Now it's time to fill in those gaps.

Take some more blank index cards. Think about what scenes you might use to fill in the gaps. Jot them on the cards, and add them to the wall.

Read through what you've got.

Now look at the storyline for each of your main characters. (Just follow his or her color-code down the wall.) Do any individual characters have gaps? It's okay, for now, if they do. They may end up having gaps in the story. Just remember that you've always got to know where the major characters are, and, if they leave the story in the middle, you have to know what became of them. If a major character is left hanging, fill in an index card to show what he's doing.

When your wall of cards is finished, you're ready to write.

You can start writing your novel directly from what's on the wall.

Or you can divide your wall into chapters, hanging a slip of paper with the chapter number on it next to each section on the wall. (I've done that in the last picture above.)

Or you can use your wall display as a basis for a traditional written outline.

I've tried all of these, and they all work.

And there you have 'em, as Casey Kasem used to say. My three main strategies for pre-writing a novel. I hope you find them useful for planning your own.

Good luck!

*Some writers use sticky notes instead of index cards. I like the index cards because they're sturdier, easier to rearrange, and cheaper.

Tuesday, September 16, 2014

How to Plan for NaNoWriMo, part 3: Bubble Maps

Hi! Last week I shared one of my favorite tricks for planning a story, drawing. I'm happy to have heard from several people that they've tried this and found it useful.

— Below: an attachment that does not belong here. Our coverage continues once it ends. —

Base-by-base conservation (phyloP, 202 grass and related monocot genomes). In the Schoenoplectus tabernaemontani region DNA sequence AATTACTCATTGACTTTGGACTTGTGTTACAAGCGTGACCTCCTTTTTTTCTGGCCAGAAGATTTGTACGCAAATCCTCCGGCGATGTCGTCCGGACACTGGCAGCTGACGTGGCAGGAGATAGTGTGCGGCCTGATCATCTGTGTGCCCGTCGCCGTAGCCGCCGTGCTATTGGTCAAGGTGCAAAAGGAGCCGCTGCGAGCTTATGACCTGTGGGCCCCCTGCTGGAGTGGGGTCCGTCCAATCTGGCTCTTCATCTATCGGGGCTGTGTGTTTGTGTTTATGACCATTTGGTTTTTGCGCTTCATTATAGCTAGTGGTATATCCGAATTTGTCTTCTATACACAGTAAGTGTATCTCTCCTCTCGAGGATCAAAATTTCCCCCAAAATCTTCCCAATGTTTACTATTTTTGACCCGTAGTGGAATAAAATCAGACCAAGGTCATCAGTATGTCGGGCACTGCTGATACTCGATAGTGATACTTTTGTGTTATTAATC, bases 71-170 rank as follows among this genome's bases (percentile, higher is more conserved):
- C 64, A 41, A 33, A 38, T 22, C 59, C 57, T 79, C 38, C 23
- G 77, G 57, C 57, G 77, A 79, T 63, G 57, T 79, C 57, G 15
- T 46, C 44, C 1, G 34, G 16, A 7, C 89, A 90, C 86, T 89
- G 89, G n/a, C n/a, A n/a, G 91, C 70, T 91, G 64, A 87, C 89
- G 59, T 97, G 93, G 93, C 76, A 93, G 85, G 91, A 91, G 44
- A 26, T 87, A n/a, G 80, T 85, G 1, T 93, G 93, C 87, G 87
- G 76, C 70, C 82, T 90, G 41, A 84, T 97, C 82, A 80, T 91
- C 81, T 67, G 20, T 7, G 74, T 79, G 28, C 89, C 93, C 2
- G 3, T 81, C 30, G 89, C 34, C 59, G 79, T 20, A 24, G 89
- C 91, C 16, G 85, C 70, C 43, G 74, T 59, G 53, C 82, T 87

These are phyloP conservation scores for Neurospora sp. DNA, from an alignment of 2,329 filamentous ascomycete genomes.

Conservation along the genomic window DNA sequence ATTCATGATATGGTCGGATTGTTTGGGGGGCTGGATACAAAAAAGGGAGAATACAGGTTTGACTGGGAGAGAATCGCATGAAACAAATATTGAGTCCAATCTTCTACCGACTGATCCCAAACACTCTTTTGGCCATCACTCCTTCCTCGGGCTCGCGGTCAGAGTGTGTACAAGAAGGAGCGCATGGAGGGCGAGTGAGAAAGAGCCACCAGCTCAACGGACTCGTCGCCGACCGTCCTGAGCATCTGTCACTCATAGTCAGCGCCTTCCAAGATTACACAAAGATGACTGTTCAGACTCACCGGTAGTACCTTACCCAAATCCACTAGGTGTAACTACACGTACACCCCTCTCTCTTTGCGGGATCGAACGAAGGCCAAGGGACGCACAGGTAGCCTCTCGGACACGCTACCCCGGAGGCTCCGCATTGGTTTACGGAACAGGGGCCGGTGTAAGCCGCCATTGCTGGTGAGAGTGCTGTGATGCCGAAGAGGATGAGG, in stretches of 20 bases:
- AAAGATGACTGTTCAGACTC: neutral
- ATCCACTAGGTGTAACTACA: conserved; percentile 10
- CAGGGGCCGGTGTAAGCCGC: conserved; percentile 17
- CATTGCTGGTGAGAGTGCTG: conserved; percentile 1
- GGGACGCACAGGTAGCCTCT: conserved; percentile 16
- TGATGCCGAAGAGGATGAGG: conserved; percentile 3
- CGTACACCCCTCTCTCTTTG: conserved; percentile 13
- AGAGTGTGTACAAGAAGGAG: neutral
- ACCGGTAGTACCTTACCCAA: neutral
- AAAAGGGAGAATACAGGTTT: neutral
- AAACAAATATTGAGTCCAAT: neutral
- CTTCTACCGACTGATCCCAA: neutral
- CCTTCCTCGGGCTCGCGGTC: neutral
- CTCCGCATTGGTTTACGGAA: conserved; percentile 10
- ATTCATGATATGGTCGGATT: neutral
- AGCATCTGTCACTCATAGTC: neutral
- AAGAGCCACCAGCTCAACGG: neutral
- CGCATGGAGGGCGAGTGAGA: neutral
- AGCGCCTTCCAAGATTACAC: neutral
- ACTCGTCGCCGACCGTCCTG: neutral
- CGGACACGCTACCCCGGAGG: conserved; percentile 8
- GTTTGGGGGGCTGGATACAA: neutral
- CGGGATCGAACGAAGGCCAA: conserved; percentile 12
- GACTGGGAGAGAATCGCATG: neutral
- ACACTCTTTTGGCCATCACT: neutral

This next strategy, like the drawing, should enable you to plan your story without your internal editor getting in the way. It has various names; I call it bubble-mapping. Over the course of a novel I'll usually make about 100 bubble maps-- about 25 of them at the planning stage.

Here's what one looks like:

This is one of about 20 bubblemaps I did about the Bonemaster (an evil wizard in the Jinx trilogy) over the course of writing the three books. There was a lot I had to find out about the Bonemaster, so I kept asking myself questions about him. (The different colors are color codes I assigned to different characters or aspects of the plot. This is optional. More about colors next week.)

Let's build a bubble map from the ground up. Start out with the central idea of your story... the thing you want to write about. Ask yourself 4 questions about it:

These questions are just examples. You can make up different questions if you like. Answer each question with whatever pops into your head: